09 November 2006

On Politics-- because you need ONE more opinion.

Some people say that if you don’t vote, you can’t whine. True as that may be, I’d say that even if you do vote, you shouldn’t whine. Here’s my logic—follow if you dare. You voted, you got your say, and just enough of the country believed differently than you that the decision didn’t go your way. Be this amendments or candidates, you don’t get to whine. Sometimes you side with the majority, and sometimes you don’t. Not being part of the majority of voters (not necessarily the majority of the country) does not mean that you didn’t have a valid reason for voting the way you did. For instance, in this mid-term election, VA voted on the amendment stating that marriage should be limited to legal unions involving one man and one woman. Some voted yes, and some voted no. The reasons that each voted the way they did may be equally valid, but the majority said yes. Will it do any good for people to whine to others about not having this go their way? No. But they’ll still whine.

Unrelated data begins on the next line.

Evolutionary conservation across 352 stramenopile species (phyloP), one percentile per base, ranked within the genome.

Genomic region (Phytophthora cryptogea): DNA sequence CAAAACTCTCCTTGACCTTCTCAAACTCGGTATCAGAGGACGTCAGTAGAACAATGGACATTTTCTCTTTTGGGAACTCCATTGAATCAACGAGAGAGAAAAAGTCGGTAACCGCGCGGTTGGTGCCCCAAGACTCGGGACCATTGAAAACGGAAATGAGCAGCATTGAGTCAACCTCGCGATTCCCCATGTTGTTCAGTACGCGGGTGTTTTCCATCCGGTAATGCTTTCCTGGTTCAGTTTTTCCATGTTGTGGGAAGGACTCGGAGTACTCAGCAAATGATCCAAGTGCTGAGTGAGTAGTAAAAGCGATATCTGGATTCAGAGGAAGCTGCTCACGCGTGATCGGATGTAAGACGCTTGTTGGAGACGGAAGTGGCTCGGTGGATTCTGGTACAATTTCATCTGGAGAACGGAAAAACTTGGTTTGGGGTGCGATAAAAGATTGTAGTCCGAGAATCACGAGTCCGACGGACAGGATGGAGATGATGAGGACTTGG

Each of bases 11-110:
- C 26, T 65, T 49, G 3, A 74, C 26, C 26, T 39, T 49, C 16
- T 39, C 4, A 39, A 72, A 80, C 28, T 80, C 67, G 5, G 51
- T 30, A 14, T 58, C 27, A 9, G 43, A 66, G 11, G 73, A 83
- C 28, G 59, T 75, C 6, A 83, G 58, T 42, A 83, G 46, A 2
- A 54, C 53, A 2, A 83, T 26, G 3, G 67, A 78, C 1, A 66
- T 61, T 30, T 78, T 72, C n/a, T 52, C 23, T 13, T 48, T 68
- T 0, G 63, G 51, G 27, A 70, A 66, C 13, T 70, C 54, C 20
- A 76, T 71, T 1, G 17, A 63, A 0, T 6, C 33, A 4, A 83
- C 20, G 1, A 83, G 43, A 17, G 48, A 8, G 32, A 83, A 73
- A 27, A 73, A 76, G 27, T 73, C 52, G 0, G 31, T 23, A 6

The difference is between words and action. Do you break fellowship with friends and strangers to make a political point, or do you gracefully accept the reality of the situation and move on? I’m registered as a Republican. I tend to vote Republican, not because I’m registered as one, but because the Republican nominees tend to represent my views on a lot of issues. If I find a Democrat who believes as I do more closely than his Republican opponent, I’ll “break party lines” and vote for the guy who best represents me. The thing is that I’m not voting in a popularity contest and this isn’t a p!ssing match. This is our country. If we want to have a representational style of government, then we need to vote for the people who represent us, regardless of their political affiliations. With the turnover of the House to the Democrats and the possibility of the turnover of the Senate, many Dems are gloating about getting some “comeuppance” or other. The fascinating thing about it is that some of the Dems that got the highly contested seats are extremely conservative and vote along the same lines as I; they’re just registered as Democrats. I didn’t vote for them (since I’m outside their constituency), but that doesn’t mean they don’t adequately represent my view of reality.